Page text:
Cancerous skin moles

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When a mole is normal

Most adults will have between 10 to 40 moles on their body. Moles develop as a result of genetics and sun exposure, and it is common to grow new ones as you age. However, the new moles are the ones you want to watch out for as skin cancer usually begins as a new spot or growth. But before we go over the symptoms of a cancerous mole, what does a normal mole look like? A normal mole is usually smaller than a pencil eraser, has smooth and symmetrical borders, even color and stays about the same over time.

Normal mole picture
Normal mole picture

Signs of a cancerous mole

Cancerous moles usually have some pretty distinct warning signs. While it isn’t uncommon for moles to flatten or darken with age, rapid changes are a sign that something isn’t right. Keep an eye on moles that appear during adulthood and see a doctor if they begin evolving or changing quickly.

Cancerous mole
Cancerous mole

So what are some of the changes that could be signs of cancer?

· A change in size, especially when the mole gets larger
· Edges of the mole become irregular and blotchy
· The color of the mole becomes uneven with many colors and dark spots
· The mole is no longer symmetrical
· The mole is itchy or painful
· The mole bleeds, scabs or becomes crusty
· The mole becomes inflamed
·  The mole raises in the center or becomes thicker

See a doctor

Only a doctor will be able to diagnose cancer. That’s why it’s important that if you notice any changes or just don’t feel right about a mole to go get it checked out immediately. When skin cancer is caught in the early stages, it is almost always curable, but once it has spread to other areas of the body, it becomes much more difficult to treat.

Perform skin checks

Take inventory of your moles and understand your baseline. Once you know what’s normal for your skin and your body, it is easier to identify any potentially dangerous changes. To identify these changes, doctors and dermatologists recommend performing monthly head-to-toe skin self-examinations. Here is a guide of what to look out for.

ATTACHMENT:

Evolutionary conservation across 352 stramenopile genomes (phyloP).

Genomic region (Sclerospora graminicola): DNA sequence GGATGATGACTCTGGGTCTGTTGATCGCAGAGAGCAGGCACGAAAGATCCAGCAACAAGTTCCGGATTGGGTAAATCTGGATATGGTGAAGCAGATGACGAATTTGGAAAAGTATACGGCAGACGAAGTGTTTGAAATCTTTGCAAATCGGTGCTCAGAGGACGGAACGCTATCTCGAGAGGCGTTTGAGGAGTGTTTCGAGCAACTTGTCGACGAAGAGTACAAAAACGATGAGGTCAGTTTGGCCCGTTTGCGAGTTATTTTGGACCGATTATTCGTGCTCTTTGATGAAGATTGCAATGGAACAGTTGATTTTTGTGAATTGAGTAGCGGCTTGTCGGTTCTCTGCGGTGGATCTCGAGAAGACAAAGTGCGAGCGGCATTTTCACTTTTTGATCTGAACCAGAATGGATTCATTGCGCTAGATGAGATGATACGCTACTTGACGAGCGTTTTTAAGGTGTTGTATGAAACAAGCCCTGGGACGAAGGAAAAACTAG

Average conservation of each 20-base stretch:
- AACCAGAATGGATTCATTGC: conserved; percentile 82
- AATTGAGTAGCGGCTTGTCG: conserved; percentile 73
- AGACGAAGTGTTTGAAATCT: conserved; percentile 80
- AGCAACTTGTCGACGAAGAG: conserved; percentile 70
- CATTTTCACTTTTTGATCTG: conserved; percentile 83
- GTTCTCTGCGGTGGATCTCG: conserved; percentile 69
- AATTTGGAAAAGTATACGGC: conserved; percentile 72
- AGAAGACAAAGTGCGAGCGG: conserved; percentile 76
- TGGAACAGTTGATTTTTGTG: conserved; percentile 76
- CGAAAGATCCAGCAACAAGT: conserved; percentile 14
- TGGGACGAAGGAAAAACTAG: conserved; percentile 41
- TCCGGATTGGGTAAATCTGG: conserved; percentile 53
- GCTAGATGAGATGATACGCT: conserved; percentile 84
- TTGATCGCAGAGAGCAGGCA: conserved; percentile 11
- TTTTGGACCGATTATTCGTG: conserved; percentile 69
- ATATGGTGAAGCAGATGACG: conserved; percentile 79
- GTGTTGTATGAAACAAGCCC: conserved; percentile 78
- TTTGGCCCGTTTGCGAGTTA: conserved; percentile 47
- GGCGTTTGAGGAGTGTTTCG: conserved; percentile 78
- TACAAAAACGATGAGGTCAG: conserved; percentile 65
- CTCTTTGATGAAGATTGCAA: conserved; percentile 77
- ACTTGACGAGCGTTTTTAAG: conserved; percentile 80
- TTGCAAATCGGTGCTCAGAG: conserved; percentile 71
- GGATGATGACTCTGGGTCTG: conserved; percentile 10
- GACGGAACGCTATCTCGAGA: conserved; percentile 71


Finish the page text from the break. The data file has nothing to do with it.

More about: The ABCDE method

The basics of a self-exam

The Skin Cancer Foundation provides a helpful order of operations for your skin checks, to ensure you don’t miss a thing:

Start with your face, examining your nose, lips, mouth, and ears. Then move on to your scalp, pushing your hair aside and using a mirror to get a good look at the skin.

Next, check your hands, making sure to look between the fingers and even under the nails. After that, take inventory of your arms from your wrists to your forearms to your elbows, raising up your arms to look at your armpits and underneath your arms. From there, examine your torso, chest, and neck. Women should look under their breasts as well.

Find a full-length mirror and use a hand mirror to look at your back, neck shoulders and upper back and arms. Continue down to examine your lower back, butt and the backs of both legs.

Finish by sitting down and using a hand mirror to examine your genitals. Also, be sure to check all parts of your legs and examine your feet — the tops, soles, heels, in-between your toes and under your toenails.

Let SkinVision help

SkinVision can help with your monthly skin exams by checking any suspicious moles and revealing their potential risk of cancer. It will also track any changes in your moles over time, an important record for doctor visits.

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Cancerous skin moles 1
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"The melanoma could have been on my arm for years"
Andrew Bartlett
United Kingdom
"The melanoma could have been on my arm for years"
Andrew Bartlett
United Kingdom

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